8. Find ways to routinely relieve stress. A little stress can be good for you. It motivates you to do what needs to be done. But too much stress over an extended period of time could contribute to mental and physical health problems. There are many easy and enjoyable actions you can take to help manage stress, such as meditation, deep breathing, yoga, exercise and more. (See more ideas here.)
  9. Make healthy eating easy. Wanting to eat healthy and actually eating healthy are two very different things! Even if you have the best intentions, if healthy food isn’t easily and readily available, it’s tempting to eat junk. Outsmart yourself and take away the excuses by surrounding yourself with healthy grab-and-go options. Fill your fridge with snacks like cut up fruit and veggies, stock up on string cheese, throw bags of nuts or popcorn in your work bag. Spend an hour or so prepping things you know you’ll eat, and your future self will thank you. (Find more healthy snack ideas here).
  10. Try a new exercise. Routines can get boring, by their very definition. Spice up your workouts by trying something new. No idea where to start? What about joining a community league, or trying a new endeavor like a spin class or rock climbing, or attending a dance class? If those don’t sound enticing, consider downloading a fitness app that has a variety of workouts, and see what clicks.
  11. Learn something new. When you learn new skills and ideas, it’s exercise for your brain. It’s also fun, and you never know where it might lead or whom you might meet. Think about skills or subjects that interest you, and find a way to learn more about them. Some good places to start are looking at the classes and events offered by your local library, community colleges, park district and community centers.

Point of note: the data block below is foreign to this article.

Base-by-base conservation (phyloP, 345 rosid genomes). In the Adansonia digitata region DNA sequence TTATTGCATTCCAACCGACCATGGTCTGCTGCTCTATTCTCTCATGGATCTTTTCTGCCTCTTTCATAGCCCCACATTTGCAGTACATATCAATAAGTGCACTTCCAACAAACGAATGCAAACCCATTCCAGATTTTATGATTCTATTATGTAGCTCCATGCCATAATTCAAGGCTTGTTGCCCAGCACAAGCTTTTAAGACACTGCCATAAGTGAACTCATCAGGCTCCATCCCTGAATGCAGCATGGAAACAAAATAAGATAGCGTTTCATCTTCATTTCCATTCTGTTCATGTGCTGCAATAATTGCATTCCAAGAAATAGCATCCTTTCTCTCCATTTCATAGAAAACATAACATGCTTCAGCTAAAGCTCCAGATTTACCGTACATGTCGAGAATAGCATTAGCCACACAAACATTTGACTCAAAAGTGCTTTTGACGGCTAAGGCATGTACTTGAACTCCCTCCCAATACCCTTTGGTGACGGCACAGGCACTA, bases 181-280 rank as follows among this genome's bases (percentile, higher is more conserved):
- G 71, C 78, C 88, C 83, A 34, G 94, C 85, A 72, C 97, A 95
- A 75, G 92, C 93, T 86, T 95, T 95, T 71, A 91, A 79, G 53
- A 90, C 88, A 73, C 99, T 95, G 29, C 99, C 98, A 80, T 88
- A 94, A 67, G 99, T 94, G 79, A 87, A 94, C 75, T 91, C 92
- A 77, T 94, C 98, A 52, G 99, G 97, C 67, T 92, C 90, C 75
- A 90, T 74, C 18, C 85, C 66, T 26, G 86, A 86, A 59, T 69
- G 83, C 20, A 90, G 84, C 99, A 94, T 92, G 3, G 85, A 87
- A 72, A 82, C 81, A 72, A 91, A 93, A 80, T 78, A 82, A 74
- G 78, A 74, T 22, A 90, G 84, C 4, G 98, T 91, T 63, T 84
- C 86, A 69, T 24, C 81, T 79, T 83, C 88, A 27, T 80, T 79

12. Be kind to yourself and your health. We’re all juggling different challenges in life. That’s why it’s important to be your own best advocate, and not your own enemy. Be at least as kind to yourself as you are to your friends. Offer yourself grace and space to not always be perfect. And try your best to make choices that will help you be and feel better, whether that means getting a good night’s sleep, eating a healthy meal, staying on top of your vaccinations, making time to see your friends or making other decisions that put you—and your health—at the top of the priority list.  
  13. Do a check-in with your mental health. If you’ve been feeling a little off, you’re not alone. More than one out of every five adults live with a mental health condition.  What’s important is to recognize it and find help. If you’re worried about yourself, or find that you’re not enjoying the activities you once loved, talk to your primary care provider. And check out this list of ideas to help your mental health. 
  14. Cultivate an attitude of gratitude. Studies show that gratitude can be good for your health. When you make thankfulness a habit, it can lower your stress and anxiety and it may even improve your sleep and be good for your heart. Want to grow your gratitude? Reserve about 15 minutes a day to either write down or reflect on what you’re grateful for. It might feel awkward at first, but in time, you’ll train your mind to count your blessings without effort.